A pioneer in the field of African American history and a distinguished scholar and educator, Emma Lou Thornbrough (1913-1994) earned her B.A. and M.A. degrees from Butler University and her Ph.D. from the University of Michigan in 1946. That same year she began a 37-year career at Butler University when she joined the staff as an assistant professor in the history and political science department. Thornbrough retired in 1983 as professor emerita of history. Thornbrough believed “the study of history increases sensitivity and understanding of the present. That’s one of the most important reasons for studying any history.”
Over the course of her career at Butler, Thornbrough received numerous honors, including a 1955–56 Ford Faculty Fellowship for research in African American history, the Outstanding Professor Award in 1965, and the Butler Medal in 1981. In 1994 she received an award for scholarly distinction from the American Historical Association.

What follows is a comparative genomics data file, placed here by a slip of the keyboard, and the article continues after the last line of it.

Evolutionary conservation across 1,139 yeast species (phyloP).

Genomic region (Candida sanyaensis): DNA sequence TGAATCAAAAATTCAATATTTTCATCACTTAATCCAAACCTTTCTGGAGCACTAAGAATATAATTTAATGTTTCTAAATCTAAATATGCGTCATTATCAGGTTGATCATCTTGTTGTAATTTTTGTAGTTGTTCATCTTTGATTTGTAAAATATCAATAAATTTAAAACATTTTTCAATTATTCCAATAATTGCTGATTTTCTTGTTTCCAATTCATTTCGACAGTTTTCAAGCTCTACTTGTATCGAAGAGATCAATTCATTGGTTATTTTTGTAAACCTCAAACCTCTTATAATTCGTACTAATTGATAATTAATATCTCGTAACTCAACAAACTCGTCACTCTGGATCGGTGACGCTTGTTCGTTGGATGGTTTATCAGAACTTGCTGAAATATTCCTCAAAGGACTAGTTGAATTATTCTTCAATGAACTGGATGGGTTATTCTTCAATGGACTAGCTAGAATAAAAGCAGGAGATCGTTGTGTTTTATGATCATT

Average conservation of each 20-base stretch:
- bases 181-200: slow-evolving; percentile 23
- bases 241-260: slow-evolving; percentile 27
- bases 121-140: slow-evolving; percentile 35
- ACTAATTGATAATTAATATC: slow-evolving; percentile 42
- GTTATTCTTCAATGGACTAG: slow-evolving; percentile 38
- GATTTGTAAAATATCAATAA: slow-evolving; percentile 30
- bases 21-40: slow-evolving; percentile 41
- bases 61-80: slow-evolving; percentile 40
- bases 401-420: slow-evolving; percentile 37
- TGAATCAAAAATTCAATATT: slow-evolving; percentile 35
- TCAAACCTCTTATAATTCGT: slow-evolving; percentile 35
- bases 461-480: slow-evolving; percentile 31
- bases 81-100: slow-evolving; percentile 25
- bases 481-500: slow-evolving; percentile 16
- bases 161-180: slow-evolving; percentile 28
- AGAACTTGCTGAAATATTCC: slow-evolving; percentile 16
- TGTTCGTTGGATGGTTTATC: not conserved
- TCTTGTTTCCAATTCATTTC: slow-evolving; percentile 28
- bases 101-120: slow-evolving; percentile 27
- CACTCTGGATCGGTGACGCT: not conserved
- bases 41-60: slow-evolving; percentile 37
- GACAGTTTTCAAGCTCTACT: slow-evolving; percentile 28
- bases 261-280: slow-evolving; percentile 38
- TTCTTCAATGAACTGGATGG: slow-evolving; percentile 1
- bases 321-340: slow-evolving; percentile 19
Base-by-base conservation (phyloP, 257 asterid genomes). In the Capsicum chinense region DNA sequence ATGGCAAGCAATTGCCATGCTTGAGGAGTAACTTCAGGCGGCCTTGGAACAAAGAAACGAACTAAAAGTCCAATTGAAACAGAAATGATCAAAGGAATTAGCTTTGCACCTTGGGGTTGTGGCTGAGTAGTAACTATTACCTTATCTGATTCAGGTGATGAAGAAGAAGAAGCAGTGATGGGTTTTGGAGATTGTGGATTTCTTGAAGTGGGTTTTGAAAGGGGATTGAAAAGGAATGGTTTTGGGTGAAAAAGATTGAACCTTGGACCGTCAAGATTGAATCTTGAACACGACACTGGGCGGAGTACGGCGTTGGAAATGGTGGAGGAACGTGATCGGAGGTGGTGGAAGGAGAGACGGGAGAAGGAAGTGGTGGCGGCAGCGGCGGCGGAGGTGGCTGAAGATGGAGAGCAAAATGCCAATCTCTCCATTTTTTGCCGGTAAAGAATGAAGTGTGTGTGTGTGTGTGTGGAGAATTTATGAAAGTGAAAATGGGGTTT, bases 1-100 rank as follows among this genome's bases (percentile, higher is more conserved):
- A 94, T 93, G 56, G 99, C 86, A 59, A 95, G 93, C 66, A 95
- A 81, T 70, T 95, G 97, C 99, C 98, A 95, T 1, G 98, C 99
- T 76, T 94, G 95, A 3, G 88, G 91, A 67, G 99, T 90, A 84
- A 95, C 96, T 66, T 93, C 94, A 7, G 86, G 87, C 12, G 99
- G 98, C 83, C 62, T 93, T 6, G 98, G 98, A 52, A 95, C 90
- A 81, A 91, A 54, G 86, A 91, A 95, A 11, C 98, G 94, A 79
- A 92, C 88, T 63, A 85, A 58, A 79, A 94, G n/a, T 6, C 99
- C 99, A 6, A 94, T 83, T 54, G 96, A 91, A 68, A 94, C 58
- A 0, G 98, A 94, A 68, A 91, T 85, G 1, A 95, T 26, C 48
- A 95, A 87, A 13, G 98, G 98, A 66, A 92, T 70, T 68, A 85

As a civil rights activist, Thornbrough worked with a number of local organizations, including the Indiana Civil Liberties Union and the Indianapolis National Association for the Advancement of Colored People. The NAACP honored Thornbrough for her commitment to racial equality and service to the African-American community with the Roy Wilkins Award in 1991.